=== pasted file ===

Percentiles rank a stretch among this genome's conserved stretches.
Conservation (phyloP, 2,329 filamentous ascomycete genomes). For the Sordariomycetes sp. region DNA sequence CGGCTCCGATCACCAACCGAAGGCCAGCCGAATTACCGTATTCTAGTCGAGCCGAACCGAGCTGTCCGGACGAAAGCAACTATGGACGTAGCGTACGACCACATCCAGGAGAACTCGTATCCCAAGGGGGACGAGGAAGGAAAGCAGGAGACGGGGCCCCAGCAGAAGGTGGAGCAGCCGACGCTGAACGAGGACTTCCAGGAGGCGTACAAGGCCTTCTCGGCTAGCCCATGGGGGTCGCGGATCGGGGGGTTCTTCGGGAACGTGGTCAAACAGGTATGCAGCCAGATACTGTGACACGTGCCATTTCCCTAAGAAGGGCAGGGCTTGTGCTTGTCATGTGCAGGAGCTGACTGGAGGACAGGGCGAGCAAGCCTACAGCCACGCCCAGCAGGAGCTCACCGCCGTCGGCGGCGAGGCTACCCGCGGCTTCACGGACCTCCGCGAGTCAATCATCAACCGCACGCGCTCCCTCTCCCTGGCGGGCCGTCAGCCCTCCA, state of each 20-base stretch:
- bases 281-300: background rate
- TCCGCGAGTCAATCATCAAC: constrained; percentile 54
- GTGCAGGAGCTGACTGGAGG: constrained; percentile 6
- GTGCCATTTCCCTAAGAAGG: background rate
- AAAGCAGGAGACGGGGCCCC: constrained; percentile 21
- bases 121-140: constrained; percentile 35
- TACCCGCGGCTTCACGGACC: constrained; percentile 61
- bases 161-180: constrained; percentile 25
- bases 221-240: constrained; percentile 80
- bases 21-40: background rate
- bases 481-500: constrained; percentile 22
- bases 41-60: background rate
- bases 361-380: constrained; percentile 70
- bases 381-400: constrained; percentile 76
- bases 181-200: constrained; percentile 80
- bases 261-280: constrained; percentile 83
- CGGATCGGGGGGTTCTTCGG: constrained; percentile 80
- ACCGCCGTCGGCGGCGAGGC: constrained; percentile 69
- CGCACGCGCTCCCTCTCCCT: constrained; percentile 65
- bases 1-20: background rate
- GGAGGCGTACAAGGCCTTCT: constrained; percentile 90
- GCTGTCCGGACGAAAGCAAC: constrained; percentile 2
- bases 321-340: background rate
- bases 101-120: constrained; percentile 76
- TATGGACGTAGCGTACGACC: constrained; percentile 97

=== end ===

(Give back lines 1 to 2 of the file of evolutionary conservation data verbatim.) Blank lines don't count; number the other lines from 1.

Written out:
Percentiles rank a stretch among this genome's conserved stretches.
Conservation (phyloP, 2,329 filamentous ascomycete genomes). For the Sordariomycetes sp. region DNA sequence CGGCTCCGATCACCAACCGAAGGCCAGCCGAATTACCGTATTCTAGTCGAGCCGAACCGAGCTGTCCGGACGAAAGCAACTATGGACGTAGCGTACGACCACATCCAGGAGAACTCGTATCCCAAGGGGGACGAGGAAGGAAAGCAGGAGACGGGGCCCCAGCAGAAGGTGGAGCAGCCGACGCTGAACGAGGACTTCCAGGAGGCGTACAAGGCCTTCTCGGCTAGCCCATGGGGGTCGCGGATCGGGGGGTTCTTCGGGAACGTGGTCAAACAGGTATGCAGCCAGATACTGTGACACGTGCCATTTCCCTAAGAAGGGCAGGGCTTGTGCTTGTCATGTGCAGGAGCTGACTGGAGGACAGGGCGAGCAAGCCTACAGCCACGCCCAGCAGGAGCTCACCGCCGTCGGCGGCGAGGCTACCCGCGGCTTCACGGACCTCCGCGAGTCAATCATCAACCGCACGCGCTCCCTCTCCCTGGCGGGCCGTCAGCCCTCCA, state of each 20-base stretch: